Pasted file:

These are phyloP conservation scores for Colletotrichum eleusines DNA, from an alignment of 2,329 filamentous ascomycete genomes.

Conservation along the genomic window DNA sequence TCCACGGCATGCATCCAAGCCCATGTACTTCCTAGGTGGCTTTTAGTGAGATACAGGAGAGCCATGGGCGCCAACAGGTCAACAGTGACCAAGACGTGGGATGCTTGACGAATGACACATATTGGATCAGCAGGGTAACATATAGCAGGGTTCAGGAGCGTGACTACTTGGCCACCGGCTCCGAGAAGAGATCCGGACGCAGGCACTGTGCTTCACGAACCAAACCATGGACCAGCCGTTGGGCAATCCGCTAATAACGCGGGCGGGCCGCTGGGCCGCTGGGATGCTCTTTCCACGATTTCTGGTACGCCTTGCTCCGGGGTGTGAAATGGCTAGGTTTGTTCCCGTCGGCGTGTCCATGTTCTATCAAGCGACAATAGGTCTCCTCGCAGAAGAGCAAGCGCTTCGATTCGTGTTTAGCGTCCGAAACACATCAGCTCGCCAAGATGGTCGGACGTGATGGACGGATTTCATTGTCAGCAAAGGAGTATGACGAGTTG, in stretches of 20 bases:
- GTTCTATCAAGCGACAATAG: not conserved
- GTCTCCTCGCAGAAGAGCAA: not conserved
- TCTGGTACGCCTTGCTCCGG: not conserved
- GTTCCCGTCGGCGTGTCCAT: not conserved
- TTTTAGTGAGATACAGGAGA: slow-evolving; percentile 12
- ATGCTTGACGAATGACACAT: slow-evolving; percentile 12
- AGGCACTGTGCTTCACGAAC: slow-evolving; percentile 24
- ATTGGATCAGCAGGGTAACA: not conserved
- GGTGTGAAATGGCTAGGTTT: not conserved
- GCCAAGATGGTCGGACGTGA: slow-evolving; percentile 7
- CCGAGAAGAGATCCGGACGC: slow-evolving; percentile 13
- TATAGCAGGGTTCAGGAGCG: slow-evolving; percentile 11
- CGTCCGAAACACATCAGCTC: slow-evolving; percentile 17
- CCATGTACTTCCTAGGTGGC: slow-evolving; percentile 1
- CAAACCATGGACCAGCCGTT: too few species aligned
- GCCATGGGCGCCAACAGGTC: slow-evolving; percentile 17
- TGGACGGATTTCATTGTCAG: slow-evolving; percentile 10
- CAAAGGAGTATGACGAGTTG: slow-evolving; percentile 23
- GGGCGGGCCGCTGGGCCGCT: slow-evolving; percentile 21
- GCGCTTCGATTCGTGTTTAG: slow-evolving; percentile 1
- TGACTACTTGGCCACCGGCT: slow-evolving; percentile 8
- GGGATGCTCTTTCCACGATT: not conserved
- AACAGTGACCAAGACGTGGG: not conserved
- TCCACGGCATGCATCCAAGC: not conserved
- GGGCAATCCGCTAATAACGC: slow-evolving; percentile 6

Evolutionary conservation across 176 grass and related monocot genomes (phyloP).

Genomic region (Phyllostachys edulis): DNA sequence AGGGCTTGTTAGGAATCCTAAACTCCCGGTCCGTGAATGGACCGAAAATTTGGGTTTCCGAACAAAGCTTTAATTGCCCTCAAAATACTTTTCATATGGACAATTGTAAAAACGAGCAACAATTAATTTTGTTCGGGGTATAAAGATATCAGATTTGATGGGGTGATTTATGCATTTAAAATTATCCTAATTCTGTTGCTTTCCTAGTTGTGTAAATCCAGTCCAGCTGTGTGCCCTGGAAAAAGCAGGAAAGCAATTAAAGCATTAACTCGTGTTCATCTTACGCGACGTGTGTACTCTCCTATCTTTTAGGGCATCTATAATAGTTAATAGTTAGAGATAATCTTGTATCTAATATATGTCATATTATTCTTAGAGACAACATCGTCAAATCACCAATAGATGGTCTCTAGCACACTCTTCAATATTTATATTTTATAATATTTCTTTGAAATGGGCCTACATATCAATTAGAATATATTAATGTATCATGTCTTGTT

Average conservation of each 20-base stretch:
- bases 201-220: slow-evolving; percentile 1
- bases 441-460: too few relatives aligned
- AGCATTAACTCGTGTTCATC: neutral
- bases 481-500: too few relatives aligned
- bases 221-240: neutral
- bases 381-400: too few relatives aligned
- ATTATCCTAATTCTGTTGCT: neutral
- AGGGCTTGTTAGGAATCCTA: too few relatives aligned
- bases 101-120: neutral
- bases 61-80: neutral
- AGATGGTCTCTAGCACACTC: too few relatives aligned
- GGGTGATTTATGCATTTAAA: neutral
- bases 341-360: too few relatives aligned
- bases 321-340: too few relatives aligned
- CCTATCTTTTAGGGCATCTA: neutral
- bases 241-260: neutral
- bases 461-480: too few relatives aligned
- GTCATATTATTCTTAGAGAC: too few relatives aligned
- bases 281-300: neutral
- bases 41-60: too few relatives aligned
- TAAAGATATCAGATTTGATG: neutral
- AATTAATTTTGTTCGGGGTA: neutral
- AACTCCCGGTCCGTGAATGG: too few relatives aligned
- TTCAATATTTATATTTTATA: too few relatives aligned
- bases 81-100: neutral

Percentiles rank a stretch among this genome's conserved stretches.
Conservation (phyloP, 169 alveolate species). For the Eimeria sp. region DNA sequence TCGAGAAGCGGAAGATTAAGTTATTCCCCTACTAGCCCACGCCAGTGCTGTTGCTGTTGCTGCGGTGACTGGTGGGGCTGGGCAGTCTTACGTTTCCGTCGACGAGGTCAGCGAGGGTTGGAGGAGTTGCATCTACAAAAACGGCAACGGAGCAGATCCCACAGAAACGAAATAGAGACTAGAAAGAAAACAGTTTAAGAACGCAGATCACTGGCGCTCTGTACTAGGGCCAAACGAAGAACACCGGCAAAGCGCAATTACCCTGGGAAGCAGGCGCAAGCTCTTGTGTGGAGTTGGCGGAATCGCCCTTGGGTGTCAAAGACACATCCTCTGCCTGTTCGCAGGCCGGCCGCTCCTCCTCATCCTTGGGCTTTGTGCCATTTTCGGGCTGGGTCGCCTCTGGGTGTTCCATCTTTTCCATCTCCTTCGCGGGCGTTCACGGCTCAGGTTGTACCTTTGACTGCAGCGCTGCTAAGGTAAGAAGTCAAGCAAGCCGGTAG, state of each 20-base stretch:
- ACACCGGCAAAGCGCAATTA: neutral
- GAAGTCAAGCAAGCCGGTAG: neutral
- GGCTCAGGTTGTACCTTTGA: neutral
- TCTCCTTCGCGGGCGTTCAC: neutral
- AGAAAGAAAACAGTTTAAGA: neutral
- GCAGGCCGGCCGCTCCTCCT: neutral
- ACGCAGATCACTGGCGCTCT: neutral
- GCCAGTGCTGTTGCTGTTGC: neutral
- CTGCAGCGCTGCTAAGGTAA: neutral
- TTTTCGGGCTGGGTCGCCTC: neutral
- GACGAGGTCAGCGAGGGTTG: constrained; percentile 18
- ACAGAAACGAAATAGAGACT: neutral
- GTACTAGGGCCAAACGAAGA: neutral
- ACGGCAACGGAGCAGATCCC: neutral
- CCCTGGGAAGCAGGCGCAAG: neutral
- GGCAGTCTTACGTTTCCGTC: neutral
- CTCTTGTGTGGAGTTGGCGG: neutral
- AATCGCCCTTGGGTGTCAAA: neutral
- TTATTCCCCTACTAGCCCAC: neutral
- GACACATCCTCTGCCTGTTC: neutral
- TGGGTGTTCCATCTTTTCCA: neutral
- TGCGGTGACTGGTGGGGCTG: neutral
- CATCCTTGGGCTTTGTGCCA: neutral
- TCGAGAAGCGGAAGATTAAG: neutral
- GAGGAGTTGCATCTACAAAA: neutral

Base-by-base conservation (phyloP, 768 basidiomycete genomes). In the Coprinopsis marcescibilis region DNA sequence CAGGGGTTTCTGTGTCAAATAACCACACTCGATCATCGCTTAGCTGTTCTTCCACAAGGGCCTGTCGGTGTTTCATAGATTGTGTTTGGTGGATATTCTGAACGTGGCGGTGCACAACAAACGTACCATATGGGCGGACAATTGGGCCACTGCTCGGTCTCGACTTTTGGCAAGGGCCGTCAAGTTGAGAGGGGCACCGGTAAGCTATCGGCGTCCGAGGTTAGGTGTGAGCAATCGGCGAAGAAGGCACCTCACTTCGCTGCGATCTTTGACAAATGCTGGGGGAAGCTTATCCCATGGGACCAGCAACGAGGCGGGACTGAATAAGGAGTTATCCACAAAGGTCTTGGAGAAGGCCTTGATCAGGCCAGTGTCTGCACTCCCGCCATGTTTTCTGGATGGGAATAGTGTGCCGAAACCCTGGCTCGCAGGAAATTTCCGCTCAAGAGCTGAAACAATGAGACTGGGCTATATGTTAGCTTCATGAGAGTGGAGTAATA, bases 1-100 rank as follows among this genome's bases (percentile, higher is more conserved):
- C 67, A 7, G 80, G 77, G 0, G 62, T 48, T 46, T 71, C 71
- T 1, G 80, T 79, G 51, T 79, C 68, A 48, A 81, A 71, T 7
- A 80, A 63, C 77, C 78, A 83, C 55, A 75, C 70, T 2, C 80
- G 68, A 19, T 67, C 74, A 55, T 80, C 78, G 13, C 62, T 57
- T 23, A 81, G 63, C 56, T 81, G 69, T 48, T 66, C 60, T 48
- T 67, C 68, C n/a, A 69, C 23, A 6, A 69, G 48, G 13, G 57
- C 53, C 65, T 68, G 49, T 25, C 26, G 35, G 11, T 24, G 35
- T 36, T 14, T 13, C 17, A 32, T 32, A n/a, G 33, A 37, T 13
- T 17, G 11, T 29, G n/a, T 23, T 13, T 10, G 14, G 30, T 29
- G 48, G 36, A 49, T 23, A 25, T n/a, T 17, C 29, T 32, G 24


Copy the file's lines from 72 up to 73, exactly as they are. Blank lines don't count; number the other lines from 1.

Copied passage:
- CCCTGGGAAGCAGGCGCAAG: neutral
- GGCAGTCTTACGTTTCCGTC: neutral